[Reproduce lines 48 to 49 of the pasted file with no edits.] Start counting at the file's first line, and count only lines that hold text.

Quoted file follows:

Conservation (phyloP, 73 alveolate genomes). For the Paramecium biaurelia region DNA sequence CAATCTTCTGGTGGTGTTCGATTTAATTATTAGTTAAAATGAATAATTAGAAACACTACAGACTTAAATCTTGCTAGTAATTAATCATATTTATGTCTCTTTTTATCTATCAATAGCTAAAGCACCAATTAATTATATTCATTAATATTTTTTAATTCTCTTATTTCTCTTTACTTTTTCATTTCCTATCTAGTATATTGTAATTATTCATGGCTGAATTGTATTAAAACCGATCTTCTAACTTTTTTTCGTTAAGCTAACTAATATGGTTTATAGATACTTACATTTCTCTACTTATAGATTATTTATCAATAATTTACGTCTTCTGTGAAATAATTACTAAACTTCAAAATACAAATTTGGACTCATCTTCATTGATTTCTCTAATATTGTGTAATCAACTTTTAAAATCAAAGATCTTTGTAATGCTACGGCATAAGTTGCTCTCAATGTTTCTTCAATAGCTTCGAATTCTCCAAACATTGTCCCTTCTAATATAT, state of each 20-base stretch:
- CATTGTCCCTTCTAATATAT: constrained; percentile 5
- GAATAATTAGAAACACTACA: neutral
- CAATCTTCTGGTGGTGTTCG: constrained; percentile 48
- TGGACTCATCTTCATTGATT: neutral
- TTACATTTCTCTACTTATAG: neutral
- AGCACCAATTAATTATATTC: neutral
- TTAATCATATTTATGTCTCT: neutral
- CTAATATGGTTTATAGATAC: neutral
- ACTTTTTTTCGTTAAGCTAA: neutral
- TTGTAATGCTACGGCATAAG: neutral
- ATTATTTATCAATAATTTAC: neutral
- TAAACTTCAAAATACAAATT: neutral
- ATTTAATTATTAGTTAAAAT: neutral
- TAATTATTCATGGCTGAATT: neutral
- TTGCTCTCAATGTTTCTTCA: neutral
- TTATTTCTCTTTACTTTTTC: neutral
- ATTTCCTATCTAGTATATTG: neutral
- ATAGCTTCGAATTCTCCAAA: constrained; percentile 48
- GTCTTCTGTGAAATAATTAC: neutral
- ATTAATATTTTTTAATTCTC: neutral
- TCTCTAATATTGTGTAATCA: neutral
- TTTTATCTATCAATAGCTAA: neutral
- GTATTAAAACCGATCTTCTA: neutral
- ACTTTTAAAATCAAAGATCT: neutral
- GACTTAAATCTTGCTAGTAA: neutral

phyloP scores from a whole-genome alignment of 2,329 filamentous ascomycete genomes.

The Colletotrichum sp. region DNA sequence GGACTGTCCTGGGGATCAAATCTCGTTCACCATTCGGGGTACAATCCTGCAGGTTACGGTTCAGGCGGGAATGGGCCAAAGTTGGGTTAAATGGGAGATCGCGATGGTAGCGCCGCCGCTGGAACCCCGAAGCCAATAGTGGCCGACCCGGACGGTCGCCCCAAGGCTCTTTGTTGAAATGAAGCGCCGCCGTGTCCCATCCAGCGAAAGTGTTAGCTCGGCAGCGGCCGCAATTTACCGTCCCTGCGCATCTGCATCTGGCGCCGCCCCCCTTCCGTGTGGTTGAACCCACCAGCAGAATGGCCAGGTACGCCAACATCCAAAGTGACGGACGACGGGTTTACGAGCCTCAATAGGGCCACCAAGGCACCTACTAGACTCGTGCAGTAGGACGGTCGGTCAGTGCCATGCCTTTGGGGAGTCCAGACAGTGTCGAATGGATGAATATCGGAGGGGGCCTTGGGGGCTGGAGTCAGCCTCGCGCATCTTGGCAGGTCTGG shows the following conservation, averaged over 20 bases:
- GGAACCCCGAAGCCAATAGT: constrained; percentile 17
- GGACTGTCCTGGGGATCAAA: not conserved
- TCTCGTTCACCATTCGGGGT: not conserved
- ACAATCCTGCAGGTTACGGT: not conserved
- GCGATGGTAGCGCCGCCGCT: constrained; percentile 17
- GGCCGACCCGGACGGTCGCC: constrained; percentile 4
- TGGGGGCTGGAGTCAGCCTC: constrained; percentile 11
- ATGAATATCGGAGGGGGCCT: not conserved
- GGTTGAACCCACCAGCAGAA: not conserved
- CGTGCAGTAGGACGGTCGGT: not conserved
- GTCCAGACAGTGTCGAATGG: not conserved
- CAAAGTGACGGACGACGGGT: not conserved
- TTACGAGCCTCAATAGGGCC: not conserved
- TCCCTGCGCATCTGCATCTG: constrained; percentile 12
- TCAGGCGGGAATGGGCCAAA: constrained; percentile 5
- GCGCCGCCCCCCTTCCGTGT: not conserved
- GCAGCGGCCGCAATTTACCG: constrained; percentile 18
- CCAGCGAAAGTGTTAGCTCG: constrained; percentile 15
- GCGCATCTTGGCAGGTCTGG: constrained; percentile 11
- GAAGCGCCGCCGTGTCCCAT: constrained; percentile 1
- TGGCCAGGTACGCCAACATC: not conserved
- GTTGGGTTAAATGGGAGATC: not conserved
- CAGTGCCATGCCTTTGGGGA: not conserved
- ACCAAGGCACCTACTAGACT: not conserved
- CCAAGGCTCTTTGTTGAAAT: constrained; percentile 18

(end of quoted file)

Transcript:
- GAAGCGCCGCCGTGTCCCAT: constrained; percentile 1
- TGGCCAGGTACGCCAACATC: not conserved